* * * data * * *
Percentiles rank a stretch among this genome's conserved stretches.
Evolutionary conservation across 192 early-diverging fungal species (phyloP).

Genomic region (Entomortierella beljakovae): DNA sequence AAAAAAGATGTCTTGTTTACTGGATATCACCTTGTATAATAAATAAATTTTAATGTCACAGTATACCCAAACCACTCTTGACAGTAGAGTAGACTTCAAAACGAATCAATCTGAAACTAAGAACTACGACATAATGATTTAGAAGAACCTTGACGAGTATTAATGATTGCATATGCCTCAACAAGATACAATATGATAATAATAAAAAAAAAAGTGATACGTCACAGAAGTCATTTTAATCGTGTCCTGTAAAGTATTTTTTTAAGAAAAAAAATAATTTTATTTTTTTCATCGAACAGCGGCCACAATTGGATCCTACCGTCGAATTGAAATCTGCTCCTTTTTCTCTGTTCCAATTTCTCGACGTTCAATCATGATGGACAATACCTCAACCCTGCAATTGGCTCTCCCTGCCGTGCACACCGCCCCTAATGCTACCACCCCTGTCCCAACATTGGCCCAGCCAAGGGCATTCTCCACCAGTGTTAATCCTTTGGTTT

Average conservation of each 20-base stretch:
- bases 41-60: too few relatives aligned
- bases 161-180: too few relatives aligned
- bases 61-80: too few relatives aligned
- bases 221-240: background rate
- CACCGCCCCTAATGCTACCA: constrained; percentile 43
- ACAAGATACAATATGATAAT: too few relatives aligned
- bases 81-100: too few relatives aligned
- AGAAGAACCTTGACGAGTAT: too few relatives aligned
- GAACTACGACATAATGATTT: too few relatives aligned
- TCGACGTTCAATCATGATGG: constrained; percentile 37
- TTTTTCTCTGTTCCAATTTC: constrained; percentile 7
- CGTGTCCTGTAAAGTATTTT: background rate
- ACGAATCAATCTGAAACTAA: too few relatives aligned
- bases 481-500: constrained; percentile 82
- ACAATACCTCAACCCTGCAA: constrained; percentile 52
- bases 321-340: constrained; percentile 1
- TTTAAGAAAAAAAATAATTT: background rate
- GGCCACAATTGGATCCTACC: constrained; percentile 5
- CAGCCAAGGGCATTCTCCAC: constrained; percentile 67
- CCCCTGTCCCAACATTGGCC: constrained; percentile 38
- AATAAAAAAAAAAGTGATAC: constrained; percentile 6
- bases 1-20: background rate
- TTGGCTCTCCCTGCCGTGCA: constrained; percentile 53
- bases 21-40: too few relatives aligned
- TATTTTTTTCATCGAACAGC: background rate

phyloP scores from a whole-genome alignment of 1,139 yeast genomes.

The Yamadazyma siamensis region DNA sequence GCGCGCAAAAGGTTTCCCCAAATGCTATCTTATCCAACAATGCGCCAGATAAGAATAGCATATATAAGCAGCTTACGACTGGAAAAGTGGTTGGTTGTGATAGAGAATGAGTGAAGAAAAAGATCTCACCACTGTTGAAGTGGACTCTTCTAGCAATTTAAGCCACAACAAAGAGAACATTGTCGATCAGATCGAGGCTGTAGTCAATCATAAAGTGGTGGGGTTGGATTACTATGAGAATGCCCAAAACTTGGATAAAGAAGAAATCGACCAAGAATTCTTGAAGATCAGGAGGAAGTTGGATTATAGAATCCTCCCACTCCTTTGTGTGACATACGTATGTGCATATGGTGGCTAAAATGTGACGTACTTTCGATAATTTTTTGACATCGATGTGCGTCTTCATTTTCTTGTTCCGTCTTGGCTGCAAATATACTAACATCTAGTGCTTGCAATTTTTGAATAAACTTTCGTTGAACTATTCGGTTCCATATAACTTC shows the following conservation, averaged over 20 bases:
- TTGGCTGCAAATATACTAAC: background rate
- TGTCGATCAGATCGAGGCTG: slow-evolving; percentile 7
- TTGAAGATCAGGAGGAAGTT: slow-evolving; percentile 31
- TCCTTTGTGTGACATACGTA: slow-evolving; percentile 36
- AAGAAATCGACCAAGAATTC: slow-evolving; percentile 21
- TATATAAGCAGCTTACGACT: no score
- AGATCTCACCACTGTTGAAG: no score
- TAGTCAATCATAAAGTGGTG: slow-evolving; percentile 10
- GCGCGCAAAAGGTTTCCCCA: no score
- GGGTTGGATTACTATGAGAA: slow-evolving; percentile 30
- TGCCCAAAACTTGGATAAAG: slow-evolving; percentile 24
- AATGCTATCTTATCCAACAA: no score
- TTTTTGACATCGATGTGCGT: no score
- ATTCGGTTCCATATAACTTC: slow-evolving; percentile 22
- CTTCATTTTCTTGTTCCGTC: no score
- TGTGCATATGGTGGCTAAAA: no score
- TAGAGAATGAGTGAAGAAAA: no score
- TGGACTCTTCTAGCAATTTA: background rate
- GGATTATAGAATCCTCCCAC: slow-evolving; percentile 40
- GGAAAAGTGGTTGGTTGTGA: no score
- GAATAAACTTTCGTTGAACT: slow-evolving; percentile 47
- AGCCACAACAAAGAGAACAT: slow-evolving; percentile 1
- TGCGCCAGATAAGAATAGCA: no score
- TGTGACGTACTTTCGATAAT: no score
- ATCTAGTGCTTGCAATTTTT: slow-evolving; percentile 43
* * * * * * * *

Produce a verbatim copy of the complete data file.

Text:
Percentiles rank a stretch among this genome's conserved stretches.
Evolutionary conservation across 192 early-diverging fungal species (phyloP).

Genomic region (Entomortierella beljakovae): DNA sequence AAAAAAGATGTCTTGTTTACTGGATATCACCTTGTATAATAAATAAATTTTAATGTCACAGTATACCCAAACCACTCTTGACAGTAGAGTAGACTTCAAAACGAATCAATCTGAAACTAAGAACTACGACATAATGATTTAGAAGAACCTTGACGAGTATTAATGATTGCATATGCCTCAACAAGATACAATATGATAATAATAAAAAAAAAAGTGATACGTCACAGAAGTCATTTTAATCGTGTCCTGTAAAGTATTTTTTTAAGAAAAAAAATAATTTTATTTTTTTCATCGAACAGCGGCCACAATTGGATCCTACCGTCGAATTGAAATCTGCTCCTTTTTCTCTGTTCCAATTTCTCGACGTTCAATCATGATGGACAATACCTCAACCCTGCAATTGGCTCTCCCTGCCGTGCACACCGCCCCTAATGCTACCACCCCTGTCCCAACATTGGCCCAGCCAAGGGCATTCTCCACCAGTGTTAATCCTTTGGTTT

Average conservation of each 20-base stretch:
- bases 41-60: too few relatives aligned
- bases 161-180: too few relatives aligned
- bases 61-80: too few relatives aligned
- bases 221-240: background rate
- CACCGCCCCTAATGCTACCA: constrained; percentile 43
- ACAAGATACAATATGATAAT: too few relatives aligned
- bases 81-100: too few relatives aligned
- AGAAGAACCTTGACGAGTAT: too few relatives aligned
- GAACTACGACATAATGATTT: too few relatives aligned
- TCGACGTTCAATCATGATGG: constrained; percentile 37
- TTTTTCTCTGTTCCAATTTC: constrained; percentile 7
- CGTGTCCTGTAAAGTATTTT: background rate
- ACGAATCAATCTGAAACTAA: too few relatives aligned
- bases 481-500: constrained; percentile 82
- ACAATACCTCAACCCTGCAA: constrained; percentile 52
- bases 321-340: constrained; percentile 1
- TTTAAGAAAAAAAATAATTT: background rate
- GGCCACAATTGGATCCTACC: constrained; percentile 5
- CAGCCAAGGGCATTCTCCAC: constrained; percentile 67
- CCCCTGTCCCAACATTGGCC: constrained; percentile 38
- AATAAAAAAAAAAGTGATAC: constrained; percentile 6
- bases 1-20: background rate
- TTGGCTCTCCCTGCCGTGCA: constrained; percentile 53
- bases 21-40: too few relatives aligned
- TATTTTTTTCATCGAACAGC: background rate

phyloP scores from a whole-genome alignment of 1,139 yeast genomes.

The Yamadazyma siamensis region DNA sequence GCGCGCAAAAGGTTTCCCCAAATGCTATCTTATCCAACAATGCGCCAGATAAGAATAGCATATATAAGCAGCTTACGACTGGAAAAGTGGTTGGTTGTGATAGAGAATGAGTGAAGAAAAAGATCTCACCACTGTTGAAGTGGACTCTTCTAGCAATTTAAGCCACAACAAAGAGAACATTGTCGATCAGATCGAGGCTGTAGTCAATCATAAAGTGGTGGGGTTGGATTACTATGAGAATGCCCAAAACTTGGATAAAGAAGAAATCGACCAAGAATTCTTGAAGATCAGGAGGAAGTTGGATTATAGAATCCTCCCACTCCTTTGTGTGACATACGTATGTGCATATGGTGGCTAAAATGTGACGTACTTTCGATAATTTTTTGACATCGATGTGCGTCTTCATTTTCTTGTTCCGTCTTGGCTGCAAATATACTAACATCTAGTGCTTGCAATTTTTGAATAAACTTTCGTTGAACTATTCGGTTCCATATAACTTC shows the following conservation, averaged over 20 bases:
- TTGGCTGCAAATATACTAAC: background rate
- TGTCGATCAGATCGAGGCTG: slow-evolving; percentile 7
- TTGAAGATCAGGAGGAAGTT: slow-evolving; percentile 31
- TCCTTTGTGTGACATACGTA: slow-evolving; percentile 36
- AAGAAATCGACCAAGAATTC: slow-evolving; percentile 21
- TATATAAGCAGCTTACGACT: no score
- AGATCTCACCACTGTTGAAG: no score
- TAGTCAATCATAAAGTGGTG: slow-evolving; percentile 10
- GCGCGCAAAAGGTTTCCCCA: no score
- GGGTTGGATTACTATGAGAA: slow-evolving; percentile 30
- TGCCCAAAACTTGGATAAAG: slow-evolving; percentile 24
- AATGCTATCTTATCCAACAA: no score
- TTTTTGACATCGATGTGCGT: no score
- ATTCGGTTCCATATAACTTC: slow-evolving; percentile 22
- CTTCATTTTCTTGTTCCGTC: no score
- TGTGCATATGGTGGCTAAAA: no score
- TAGAGAATGAGTGAAGAAAA: no score
- TGGACTCTTCTAGCAATTTA: background rate
- GGATTATAGAATCCTCCCAC: slow-evolving; percentile 40
- GGAAAAGTGGTTGGTTGTGA: no score
- GAATAAACTTTCGTTGAACT: slow-evolving; percentile 47
- AGCCACAACAAAGAGAACAT: slow-evolving; percentile 1
- TGCGCCAGATAAGAATAGCA: no score
- TGTGACGTACTTTCGATAAT: no score
- ATCTAGTGCTTGCAATTTTT: slow-evolving; percentile 43